Design Thinking

Design Thinking

Design Thinking is a human-centred approach for creative and innovative problem solving. It enables organizations to put their focus on those who are going to use the outcome of the development so it will lead to better products, services, and internal processes. During every step of this method, the first question to ask is “What's the human need behind this?”.


Short History of Design Thinking:

Even though Design Thinking has become a buzzword in the last 15 years, its origin and history goes back to the 1950s. John Edward Arnold was one of the pioneers who wrote about it in 1959 as well as Leonard Bruce Archer in 1965. Since then, others have continued developing and shaping the method, such as Don Koberg, Jim Bagnall, Horst Willhelm Jakob Rittel, Donald Schön, and others.

In 1991, the first symposium on research in Design Thinking was held at Delft University in the Netherlands. During the same time period, design consultancy company called IDEO was formed and later became one of the first design companies to showcase their design process based on Design Thinking. IDEO is widely known for bringing the application of Design Thinking into the mainstream.

Design thinking is created because big corporation lack the ability to be creative and on extreme cases, aren’t able to create new products and services that meet unmet needs of their customers. ___ WEIRD Magazine 

Design Thinking approach:

By employing Design Thinking, we are looking for the intersection of three main areas: (1) What is desirable from a human perspective? (2) What is technically feasible to do? and (3) What is financially viable? That is why a functional Design Thinking team is usually not limited to only designers but also requires participation of other disciplines.

Three Pillars of Design Thinking:

  • Empathy — Understanding the needs of those for whom you are designing a product or service.
  • Ideation — Generating a plethora of ideas. Brainstorming is one technique, but there are many others.
  • Experimentation — Testing those ideas with prototyping.

The very first step of the Design Thinking process is to achieve a good level of understanding about the problem. Having a clear and realistic insight will help us ask the right questions, and sometimes, the results turn out differently than was initially thought. In fact, we utilize different types of questions during the whole process: questioning the problem, questioning the assumptions, and questioning the implications.

Design Thinking is extremely useful in addressing “wicked” problems which are mis-defined or sometimes are still unknown. It will reframe the problem (in human-centric ways), create various ideas (for example by brainstorming sessions), and adopt a practical approach towards the best solution (for example by prototyping and testing).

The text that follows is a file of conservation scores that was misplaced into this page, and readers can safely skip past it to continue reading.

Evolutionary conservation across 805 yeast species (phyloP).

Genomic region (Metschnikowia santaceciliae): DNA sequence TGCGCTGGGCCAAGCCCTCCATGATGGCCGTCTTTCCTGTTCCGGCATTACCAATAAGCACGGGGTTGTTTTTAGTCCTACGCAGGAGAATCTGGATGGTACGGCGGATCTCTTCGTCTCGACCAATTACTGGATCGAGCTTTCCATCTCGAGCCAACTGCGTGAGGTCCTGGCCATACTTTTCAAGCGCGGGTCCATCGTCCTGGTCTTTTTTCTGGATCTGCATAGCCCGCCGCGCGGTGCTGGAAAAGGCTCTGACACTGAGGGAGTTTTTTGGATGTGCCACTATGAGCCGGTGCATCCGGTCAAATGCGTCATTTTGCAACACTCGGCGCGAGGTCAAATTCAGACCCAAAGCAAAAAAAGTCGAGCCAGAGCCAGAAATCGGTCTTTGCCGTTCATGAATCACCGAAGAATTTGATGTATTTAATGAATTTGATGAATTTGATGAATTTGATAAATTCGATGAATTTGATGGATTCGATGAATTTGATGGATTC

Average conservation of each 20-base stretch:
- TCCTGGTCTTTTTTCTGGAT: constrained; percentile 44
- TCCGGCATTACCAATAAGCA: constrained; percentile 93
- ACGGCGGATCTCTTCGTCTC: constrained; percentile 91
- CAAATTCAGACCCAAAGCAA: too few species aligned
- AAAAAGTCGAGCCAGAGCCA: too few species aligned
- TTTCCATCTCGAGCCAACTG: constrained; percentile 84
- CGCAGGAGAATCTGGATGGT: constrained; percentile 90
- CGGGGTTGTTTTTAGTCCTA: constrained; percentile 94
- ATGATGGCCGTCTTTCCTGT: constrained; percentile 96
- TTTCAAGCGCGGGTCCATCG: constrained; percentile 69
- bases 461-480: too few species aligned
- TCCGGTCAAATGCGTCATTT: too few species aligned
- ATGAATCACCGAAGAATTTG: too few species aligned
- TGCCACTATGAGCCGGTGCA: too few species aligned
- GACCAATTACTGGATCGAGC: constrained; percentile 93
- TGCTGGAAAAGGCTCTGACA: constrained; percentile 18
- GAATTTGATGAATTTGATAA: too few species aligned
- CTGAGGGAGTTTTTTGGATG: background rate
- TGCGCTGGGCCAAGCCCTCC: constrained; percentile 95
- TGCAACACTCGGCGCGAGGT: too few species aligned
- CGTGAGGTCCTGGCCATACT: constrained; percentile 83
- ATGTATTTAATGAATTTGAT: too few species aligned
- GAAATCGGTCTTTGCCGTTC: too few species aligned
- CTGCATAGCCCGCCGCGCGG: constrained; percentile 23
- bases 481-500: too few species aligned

Design Thinking Phases:

There are several different ways of explaining the stages of Design Thinking, which include three up to seven phases. Yet, they all cover the three main pillars of Design Thinking and the most commonly accepted model is introduced by the Hasso Plattner Institute of Design at Stanford and includes 5 phases as follows:


Stage 1: Empathize by researching user needs and problems

Gain an empathetic understanding of the problem by using suitable research techniques. Empathy is a fundamental part of human-centred design processes especially Design Thinking. It is crucial to un-learn our own assumptions about the problem and start learning about the real insights from the users’ perspective and their needs.

Stage 2: Define user needs and problems

By using the gathered information during the Empathize stage, the observations are analysed and used to define and formulate the primary problems. The problem statement(s) should always be stated in a human-centred fashion.

Stage 3: Ideate by challenging creativity, innovation and ideation

The reliable knowledge resulting from the first two phases is extremely useful to start “thinking outside the box” and searching for alternative ways of looking at the problem, which eventually results in identifying innovative solutions.

Stage 4: Prototype the created solutions

The purpose of this experimental phase is to identify and choose the most probable solution corresponding to the problems identified during the previous stages. You need to produce a number of low-cost, small-scale versions of the solutions so you can put them into a testing environment which will aid in investigating the functionality, credibility and viability of the ideas in the next stage.

Stage 5: Test by try out the solutions

Allow real users to test the prototype, then observe and collect information on the results. As the final phase of this model, the generated results are often used to fine-tune the features, make other versions of prototypes, or re-define or discover new problems. You should consider if it is necessary to return to previous stages in the process to make iterations, adjustments, and/or modifications. If not, you have reached an answer.


Design Thinking explained by Harvard Business Review:

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